0-60 mph in 2.9 seconds, over 240 mph top speed from the car with a power output yet unknown. And why is that you wonder?! Because it broke the shaft of every dyno it was tested on...
The TVR Cerbera Speed 12 was an ultra high performance concept vehicle designed by TVR in 1997. Based in part on the TVR hardware at that time, the vehicle was intended to be both the world’s fastest road car and the basis for a GT1 class Le Mans racer.
The vehicle’s engine, displacing 472 cui and having twelve cylinders, was reportedly capable of producing nearly 1000 horsepower, although an exact measurement was never made. It’s performance was said to be astonishing, and by all calculations it would have been capable of hitting sixty miles per hour in the low-three second range and power to well over 240 per hour.
The first concepts shown were based on the in-development FIA GT1 class race-car that was current at that time. The racer was restricted to a more modest 660 bhp but the weight was kept at roughly 1000 kilograms. The road car would weigh the same, but without the restrictors the power was greatly increased. It also had a specially built 6 speed transmission and clutch. The engine consisted of two TVR AJP6 engines mated together onto a single crank.
In 1998 the car was named the TVR Speed 12. The GT1 racer was almost ready to go, TVR wanted to race at Le Mans, but unfortunately that never happened. The Speed 12 GTS managed to compete in a few races in the FIA GT championship in the GT1 class, though sudden rule changes and the demise of the GT1 class suddenly rendered the Speed 12’s existence obsolete. In order to not let all that work go to waste TVR immediately set about creating the road-going Speed 12, although the project would not be completed for another year.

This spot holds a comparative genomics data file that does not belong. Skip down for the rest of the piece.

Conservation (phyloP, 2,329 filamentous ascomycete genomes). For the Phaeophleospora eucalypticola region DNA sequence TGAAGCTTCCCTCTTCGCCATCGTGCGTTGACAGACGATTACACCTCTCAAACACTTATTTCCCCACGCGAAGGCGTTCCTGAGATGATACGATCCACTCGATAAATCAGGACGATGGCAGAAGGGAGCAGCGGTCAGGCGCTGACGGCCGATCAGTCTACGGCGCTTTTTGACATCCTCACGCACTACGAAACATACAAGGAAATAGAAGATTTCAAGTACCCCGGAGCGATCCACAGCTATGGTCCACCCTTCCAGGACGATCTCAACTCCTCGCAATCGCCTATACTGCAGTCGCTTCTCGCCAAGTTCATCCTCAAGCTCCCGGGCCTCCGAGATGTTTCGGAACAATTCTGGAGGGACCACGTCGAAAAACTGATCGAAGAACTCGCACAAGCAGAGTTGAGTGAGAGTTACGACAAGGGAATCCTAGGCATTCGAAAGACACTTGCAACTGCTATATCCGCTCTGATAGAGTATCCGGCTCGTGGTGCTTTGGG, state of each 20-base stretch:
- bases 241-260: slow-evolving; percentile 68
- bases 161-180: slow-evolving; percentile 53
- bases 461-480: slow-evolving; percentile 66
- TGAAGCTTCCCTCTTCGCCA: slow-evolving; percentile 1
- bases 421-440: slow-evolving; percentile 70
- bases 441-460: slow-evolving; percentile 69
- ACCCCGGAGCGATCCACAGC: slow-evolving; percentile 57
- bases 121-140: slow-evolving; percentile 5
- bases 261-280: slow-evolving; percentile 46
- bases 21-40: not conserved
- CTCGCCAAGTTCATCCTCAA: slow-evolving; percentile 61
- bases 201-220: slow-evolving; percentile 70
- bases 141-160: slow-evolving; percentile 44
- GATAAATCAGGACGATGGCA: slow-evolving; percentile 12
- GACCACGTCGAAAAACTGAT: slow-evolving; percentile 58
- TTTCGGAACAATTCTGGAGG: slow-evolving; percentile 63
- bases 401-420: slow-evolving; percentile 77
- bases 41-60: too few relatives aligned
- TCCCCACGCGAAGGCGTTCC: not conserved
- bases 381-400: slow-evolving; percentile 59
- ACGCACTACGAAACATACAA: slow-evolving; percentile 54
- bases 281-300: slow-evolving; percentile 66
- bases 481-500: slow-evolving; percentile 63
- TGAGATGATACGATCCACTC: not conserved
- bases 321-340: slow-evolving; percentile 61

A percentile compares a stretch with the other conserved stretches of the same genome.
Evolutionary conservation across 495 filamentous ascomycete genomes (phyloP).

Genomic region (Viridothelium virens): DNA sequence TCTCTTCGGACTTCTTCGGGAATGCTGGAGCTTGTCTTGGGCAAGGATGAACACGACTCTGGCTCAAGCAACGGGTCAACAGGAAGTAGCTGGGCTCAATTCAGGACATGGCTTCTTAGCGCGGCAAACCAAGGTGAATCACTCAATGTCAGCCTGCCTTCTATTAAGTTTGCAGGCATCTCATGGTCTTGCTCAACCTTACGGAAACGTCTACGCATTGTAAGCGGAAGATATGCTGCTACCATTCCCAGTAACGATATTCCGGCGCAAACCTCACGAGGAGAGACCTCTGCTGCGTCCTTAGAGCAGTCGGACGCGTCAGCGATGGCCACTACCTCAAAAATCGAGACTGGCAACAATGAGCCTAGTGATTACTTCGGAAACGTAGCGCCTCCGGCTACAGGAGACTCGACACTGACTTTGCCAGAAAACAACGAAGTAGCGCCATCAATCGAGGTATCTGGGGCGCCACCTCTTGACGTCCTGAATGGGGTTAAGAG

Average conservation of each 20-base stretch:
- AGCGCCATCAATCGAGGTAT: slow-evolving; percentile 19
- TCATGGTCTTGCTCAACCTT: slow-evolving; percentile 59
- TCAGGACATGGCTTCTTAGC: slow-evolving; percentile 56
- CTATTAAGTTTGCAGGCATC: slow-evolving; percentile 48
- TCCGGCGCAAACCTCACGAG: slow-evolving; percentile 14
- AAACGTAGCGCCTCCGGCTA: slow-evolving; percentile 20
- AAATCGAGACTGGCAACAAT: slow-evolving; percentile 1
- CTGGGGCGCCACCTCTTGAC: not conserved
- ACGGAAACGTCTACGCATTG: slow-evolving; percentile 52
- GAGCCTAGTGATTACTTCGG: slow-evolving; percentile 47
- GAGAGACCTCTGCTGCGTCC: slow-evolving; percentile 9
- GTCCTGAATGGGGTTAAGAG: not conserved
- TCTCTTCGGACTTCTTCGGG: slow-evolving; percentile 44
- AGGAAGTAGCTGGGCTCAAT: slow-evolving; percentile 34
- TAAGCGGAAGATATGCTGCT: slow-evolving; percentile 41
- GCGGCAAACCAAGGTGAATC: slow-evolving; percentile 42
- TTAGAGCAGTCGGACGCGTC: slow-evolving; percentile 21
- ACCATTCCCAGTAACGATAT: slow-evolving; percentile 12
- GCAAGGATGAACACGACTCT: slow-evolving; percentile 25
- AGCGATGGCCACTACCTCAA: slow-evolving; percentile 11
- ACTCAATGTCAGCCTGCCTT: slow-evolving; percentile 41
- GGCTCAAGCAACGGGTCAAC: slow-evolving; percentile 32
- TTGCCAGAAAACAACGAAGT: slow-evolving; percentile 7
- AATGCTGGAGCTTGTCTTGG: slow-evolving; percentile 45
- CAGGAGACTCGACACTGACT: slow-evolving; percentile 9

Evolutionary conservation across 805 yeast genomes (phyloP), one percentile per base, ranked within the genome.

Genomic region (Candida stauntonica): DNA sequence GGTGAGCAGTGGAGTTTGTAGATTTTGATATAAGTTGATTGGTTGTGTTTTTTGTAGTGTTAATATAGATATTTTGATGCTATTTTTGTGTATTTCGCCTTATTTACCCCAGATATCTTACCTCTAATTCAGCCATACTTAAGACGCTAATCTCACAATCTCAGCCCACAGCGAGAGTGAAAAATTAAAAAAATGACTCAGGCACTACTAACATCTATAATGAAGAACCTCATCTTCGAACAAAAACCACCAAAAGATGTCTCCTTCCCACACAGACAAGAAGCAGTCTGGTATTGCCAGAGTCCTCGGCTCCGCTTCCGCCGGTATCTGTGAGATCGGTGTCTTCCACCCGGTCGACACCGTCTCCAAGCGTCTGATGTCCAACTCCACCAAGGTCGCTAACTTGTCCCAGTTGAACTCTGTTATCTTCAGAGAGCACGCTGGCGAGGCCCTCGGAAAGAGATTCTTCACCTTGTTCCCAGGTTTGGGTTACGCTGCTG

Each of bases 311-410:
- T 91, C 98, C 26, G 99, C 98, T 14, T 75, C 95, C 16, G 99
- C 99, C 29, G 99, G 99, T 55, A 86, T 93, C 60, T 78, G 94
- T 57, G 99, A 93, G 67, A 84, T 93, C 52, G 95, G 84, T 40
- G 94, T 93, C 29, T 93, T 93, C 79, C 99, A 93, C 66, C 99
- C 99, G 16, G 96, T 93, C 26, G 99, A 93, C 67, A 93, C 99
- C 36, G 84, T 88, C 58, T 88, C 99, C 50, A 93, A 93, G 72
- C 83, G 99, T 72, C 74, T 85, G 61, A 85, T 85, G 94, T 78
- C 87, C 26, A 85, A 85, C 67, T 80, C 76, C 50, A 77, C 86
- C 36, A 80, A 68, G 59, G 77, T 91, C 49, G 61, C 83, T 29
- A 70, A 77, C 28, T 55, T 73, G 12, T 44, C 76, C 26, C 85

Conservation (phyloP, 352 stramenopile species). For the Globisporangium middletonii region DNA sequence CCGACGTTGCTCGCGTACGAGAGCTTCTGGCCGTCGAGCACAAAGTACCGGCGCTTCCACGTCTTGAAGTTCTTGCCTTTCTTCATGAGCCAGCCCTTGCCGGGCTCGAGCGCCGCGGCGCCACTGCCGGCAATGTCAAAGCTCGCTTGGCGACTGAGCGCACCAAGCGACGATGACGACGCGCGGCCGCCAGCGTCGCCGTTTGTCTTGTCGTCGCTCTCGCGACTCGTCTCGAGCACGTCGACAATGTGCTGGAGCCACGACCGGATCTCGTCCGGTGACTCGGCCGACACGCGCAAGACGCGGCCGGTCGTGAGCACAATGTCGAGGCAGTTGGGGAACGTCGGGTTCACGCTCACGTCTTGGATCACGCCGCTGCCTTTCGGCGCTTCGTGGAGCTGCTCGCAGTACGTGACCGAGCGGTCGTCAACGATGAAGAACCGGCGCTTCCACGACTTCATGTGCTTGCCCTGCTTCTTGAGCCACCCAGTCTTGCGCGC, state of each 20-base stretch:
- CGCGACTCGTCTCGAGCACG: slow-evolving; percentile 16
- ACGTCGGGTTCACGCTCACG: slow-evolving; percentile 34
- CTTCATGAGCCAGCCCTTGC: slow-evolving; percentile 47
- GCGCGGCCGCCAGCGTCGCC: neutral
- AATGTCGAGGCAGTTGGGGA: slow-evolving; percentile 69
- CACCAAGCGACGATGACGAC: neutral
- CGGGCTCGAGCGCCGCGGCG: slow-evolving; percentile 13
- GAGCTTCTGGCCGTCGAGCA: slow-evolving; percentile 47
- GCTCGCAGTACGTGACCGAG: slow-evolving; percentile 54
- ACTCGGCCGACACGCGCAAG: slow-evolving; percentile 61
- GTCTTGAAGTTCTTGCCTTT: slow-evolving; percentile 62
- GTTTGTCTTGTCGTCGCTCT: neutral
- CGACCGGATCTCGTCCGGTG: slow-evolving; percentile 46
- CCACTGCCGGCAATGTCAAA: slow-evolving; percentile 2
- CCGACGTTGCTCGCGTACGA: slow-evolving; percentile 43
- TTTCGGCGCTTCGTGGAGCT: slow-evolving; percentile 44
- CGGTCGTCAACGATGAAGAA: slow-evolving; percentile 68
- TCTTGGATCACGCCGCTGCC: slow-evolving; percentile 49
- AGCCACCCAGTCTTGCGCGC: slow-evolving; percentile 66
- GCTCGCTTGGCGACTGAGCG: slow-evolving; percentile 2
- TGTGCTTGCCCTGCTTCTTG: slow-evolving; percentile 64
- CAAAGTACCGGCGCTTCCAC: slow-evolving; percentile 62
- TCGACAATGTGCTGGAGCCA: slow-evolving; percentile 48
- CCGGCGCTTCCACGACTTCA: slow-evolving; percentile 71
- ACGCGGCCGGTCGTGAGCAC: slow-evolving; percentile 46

Forward to the year 2000, TVR have revealed the TVR Cerbera Speed 12. Like its predecessor, the true power output of the engine was never officially revealed, although, the original engine (which produced 800bhp) was employed yet again. The weight was kept down to 1000 kilograms and TVR reminded people that they were making a car that they thought would beat the McLaren F1 with the words ’over 240 miles per hour’ mentioned a few times. The new car would also be built in parallel with a new race car, although they had to opt for GT2 as there was no longer a GT1 class. The new race car managed to run for a few seasons in the British GT championship and had some success, winning a few races. It did however have problems with reliability which often led to the car retiring frequently. Meanwhile, the road car was almost ready and TVR had taken a good number of orders and deposits for it. With a price of £188,000, it certainly wasn’t cheap; it would be the most expensive TVR in history.
Peter Wheeler, who owned TVR during the car’s development, once declared that TVR had tried to record the car’s power on an engine dyno. The dyno was rated at 1000 bhp but the test resulted in the dyno’s input shaft being broken. To get an approximate figure TVR engineers tested the engine again but they tested each bank individually; the result was 480 bhp per bank. This would suggest a rating of 960 bhp in total. Although this didn’t provide an exact figure, it was far closer than the original estimates were. The real figure is still unknown. This was the beginning of the end for the Speed 12’s production hopes. Peter Wheeler drove one of the finished prototypes home and he concluded that the car was unusable on the road. It was simply too powerful. Wheeler was no newcomer to high performance cars, he even raced in the TVR Tuscan challenge for a number of seasons.